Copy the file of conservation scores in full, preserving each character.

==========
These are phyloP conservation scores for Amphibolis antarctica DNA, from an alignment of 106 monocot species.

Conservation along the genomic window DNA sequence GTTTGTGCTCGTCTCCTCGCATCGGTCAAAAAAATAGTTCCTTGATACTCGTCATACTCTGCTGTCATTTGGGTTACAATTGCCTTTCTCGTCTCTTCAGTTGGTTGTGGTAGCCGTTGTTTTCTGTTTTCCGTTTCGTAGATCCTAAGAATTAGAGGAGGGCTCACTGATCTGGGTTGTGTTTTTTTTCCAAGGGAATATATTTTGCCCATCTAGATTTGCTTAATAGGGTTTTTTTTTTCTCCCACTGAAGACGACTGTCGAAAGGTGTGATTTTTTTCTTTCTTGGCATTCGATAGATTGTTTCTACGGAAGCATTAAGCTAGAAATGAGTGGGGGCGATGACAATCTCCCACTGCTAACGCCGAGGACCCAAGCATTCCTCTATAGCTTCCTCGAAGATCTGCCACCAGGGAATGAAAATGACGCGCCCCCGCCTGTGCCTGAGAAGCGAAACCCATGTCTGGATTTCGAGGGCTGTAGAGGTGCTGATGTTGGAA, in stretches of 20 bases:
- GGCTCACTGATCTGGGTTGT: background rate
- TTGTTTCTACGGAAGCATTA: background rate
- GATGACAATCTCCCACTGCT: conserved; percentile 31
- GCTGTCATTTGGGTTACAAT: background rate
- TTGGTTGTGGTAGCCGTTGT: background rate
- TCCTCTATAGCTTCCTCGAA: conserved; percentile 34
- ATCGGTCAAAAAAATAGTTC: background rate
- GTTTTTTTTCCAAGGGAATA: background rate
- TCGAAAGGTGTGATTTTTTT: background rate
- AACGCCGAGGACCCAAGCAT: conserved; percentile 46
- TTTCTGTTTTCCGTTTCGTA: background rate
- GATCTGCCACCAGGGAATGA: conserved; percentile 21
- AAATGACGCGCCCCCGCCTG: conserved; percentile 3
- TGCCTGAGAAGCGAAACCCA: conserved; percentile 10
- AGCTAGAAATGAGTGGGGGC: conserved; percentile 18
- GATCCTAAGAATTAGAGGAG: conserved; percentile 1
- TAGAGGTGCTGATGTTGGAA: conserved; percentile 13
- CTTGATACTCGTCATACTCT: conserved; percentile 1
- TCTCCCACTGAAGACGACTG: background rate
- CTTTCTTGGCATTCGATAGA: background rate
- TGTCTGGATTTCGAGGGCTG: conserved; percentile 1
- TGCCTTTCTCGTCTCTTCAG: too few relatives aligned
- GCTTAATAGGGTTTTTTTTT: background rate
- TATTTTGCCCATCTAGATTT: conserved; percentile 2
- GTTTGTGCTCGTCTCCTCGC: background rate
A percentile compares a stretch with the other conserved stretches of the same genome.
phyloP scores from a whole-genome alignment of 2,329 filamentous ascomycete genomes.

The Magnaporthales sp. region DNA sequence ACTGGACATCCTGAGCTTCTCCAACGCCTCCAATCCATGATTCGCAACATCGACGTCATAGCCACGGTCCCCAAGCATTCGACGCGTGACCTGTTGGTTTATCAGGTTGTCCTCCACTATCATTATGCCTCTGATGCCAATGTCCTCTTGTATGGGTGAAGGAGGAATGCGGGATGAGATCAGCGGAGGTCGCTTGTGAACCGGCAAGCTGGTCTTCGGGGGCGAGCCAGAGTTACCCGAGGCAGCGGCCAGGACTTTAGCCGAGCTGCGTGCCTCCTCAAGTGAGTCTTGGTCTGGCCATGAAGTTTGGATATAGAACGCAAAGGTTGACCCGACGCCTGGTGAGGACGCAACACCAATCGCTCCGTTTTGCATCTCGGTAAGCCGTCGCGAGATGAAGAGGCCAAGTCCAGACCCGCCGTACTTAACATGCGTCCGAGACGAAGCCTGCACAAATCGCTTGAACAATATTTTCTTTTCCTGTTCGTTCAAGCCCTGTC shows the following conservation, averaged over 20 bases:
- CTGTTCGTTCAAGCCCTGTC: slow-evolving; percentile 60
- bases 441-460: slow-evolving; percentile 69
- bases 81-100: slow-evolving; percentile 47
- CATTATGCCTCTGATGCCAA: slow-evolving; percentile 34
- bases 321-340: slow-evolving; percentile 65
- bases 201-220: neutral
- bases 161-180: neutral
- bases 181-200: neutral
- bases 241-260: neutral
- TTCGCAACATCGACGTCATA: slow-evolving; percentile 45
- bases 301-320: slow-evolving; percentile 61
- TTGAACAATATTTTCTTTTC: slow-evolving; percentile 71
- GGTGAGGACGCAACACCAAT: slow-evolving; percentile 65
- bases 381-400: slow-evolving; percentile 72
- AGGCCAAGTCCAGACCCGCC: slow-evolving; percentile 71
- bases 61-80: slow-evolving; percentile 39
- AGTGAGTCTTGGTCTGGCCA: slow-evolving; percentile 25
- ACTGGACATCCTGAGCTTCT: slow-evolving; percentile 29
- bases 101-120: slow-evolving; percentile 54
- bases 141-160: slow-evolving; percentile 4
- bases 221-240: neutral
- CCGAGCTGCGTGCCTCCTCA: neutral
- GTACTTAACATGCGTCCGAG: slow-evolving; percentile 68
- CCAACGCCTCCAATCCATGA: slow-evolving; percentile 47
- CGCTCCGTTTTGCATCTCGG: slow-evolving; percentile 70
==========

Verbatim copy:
These are phyloP conservation scores for Amphibolis antarctica DNA, from an alignment of 106 monocot species.

Conservation along the genomic window DNA sequence GTTTGTGCTCGTCTCCTCGCATCGGTCAAAAAAATAGTTCCTTGATACTCGTCATACTCTGCTGTCATTTGGGTTACAATTGCCTTTCTCGTCTCTTCAGTTGGTTGTGGTAGCCGTTGTTTTCTGTTTTCCGTTTCGTAGATCCTAAGAATTAGAGGAGGGCTCACTGATCTGGGTTGTGTTTTTTTTCCAAGGGAATATATTTTGCCCATCTAGATTTGCTTAATAGGGTTTTTTTTTTCTCCCACTGAAGACGACTGTCGAAAGGTGTGATTTTTTTCTTTCTTGGCATTCGATAGATTGTTTCTACGGAAGCATTAAGCTAGAAATGAGTGGGGGCGATGACAATCTCCCACTGCTAACGCCGAGGACCCAAGCATTCCTCTATAGCTTCCTCGAAGATCTGCCACCAGGGAATGAAAATGACGCGCCCCCGCCTGTGCCTGAGAAGCGAAACCCATGTCTGGATTTCGAGGGCTGTAGAGGTGCTGATGTTGGAA, in stretches of 20 bases:
- GGCTCACTGATCTGGGTTGT: background rate
- TTGTTTCTACGGAAGCATTA: background rate
- GATGACAATCTCCCACTGCT: conserved; percentile 31
- GCTGTCATTTGGGTTACAAT: background rate
- TTGGTTGTGGTAGCCGTTGT: background rate
- TCCTCTATAGCTTCCTCGAA: conserved; percentile 34
- ATCGGTCAAAAAAATAGTTC: background rate
- GTTTTTTTTCCAAGGGAATA: background rate
- TCGAAAGGTGTGATTTTTTT: background rate
- AACGCCGAGGACCCAAGCAT: conserved; percentile 46
- TTTCTGTTTTCCGTTTCGTA: background rate
- GATCTGCCACCAGGGAATGA: conserved; percentile 21
- AAATGACGCGCCCCCGCCTG: conserved; percentile 3
- TGCCTGAGAAGCGAAACCCA: conserved; percentile 10
- AGCTAGAAATGAGTGGGGGC: conserved; percentile 18
- GATCCTAAGAATTAGAGGAG: conserved; percentile 1
- TAGAGGTGCTGATGTTGGAA: conserved; percentile 13
- CTTGATACTCGTCATACTCT: conserved; percentile 1
- TCTCCCACTGAAGACGACTG: background rate
- CTTTCTTGGCATTCGATAGA: background rate
- TGTCTGGATTTCGAGGGCTG: conserved; percentile 1
- TGCCTTTCTCGTCTCTTCAG: too few relatives aligned
- GCTTAATAGGGTTTTTTTTT: background rate
- TATTTTGCCCATCTAGATTT: conserved; percentile 2
- GTTTGTGCTCGTCTCCTCGC: background rate
A percentile compares a stretch with the other conserved stretches of the same genome.
phyloP scores from a whole-genome alignment of 2,329 filamentous ascomycete genomes.

The Magnaporthales sp. region DNA sequence ACTGGACATCCTGAGCTTCTCCAACGCCTCCAATCCATGATTCGCAACATCGACGTCATAGCCACGGTCCCCAAGCATTCGACGCGTGACCTGTTGGTTTATCAGGTTGTCCTCCACTATCATTATGCCTCTGATGCCAATGTCCTCTTGTATGGGTGAAGGAGGAATGCGGGATGAGATCAGCGGAGGTCGCTTGTGAACCGGCAAGCTGGTCTTCGGGGGCGAGCCAGAGTTACCCGAGGCAGCGGCCAGGACTTTAGCCGAGCTGCGTGCCTCCTCAAGTGAGTCTTGGTCTGGCCATGAAGTTTGGATATAGAACGCAAAGGTTGACCCGACGCCTGGTGAGGACGCAACACCAATCGCTCCGTTTTGCATCTCGGTAAGCCGTCGCGAGATGAAGAGGCCAAGTCCAGACCCGCCGTACTTAACATGCGTCCGAGACGAAGCCTGCACAAATCGCTTGAACAATATTTTCTTTTCCTGTTCGTTCAAGCCCTGTC shows the following conservation, averaged over 20 bases:
- CTGTTCGTTCAAGCCCTGTC: slow-evolving; percentile 60
- bases 441-460: slow-evolving; percentile 69
- bases 81-100: slow-evolving; percentile 47
- CATTATGCCTCTGATGCCAA: slow-evolving; percentile 34
- bases 321-340: slow-evolving; percentile 65
- bases 201-220: neutral
- bases 161-180: neutral
- bases 181-200: neutral
- bases 241-260: neutral
- TTCGCAACATCGACGTCATA: slow-evolving; percentile 45
- bases 301-320: slow-evolving; percentile 61
- TTGAACAATATTTTCTTTTC: slow-evolving; percentile 71
- GGTGAGGACGCAACACCAAT: slow-evolving; percentile 65
- bases 381-400: slow-evolving; percentile 72
- AGGCCAAGTCCAGACCCGCC: slow-evolving; percentile 71
- bases 61-80: slow-evolving; percentile 39
- AGTGAGTCTTGGTCTGGCCA: slow-evolving; percentile 25
- ACTGGACATCCTGAGCTTCT: slow-evolving; percentile 29
- bases 101-120: slow-evolving; percentile 54
- bases 141-160: slow-evolving; percentile 4
- bases 221-240: neutral
- CCGAGCTGCGTGCCTCCTCA: neutral
- GTACTTAACATGCGTCCGAG: slow-evolving; percentile 68
- CCAACGCCTCCAATCCATGA: slow-evolving; percentile 47
- CGCTCCGTTTTGCATCTCGG: slow-evolving; percentile 70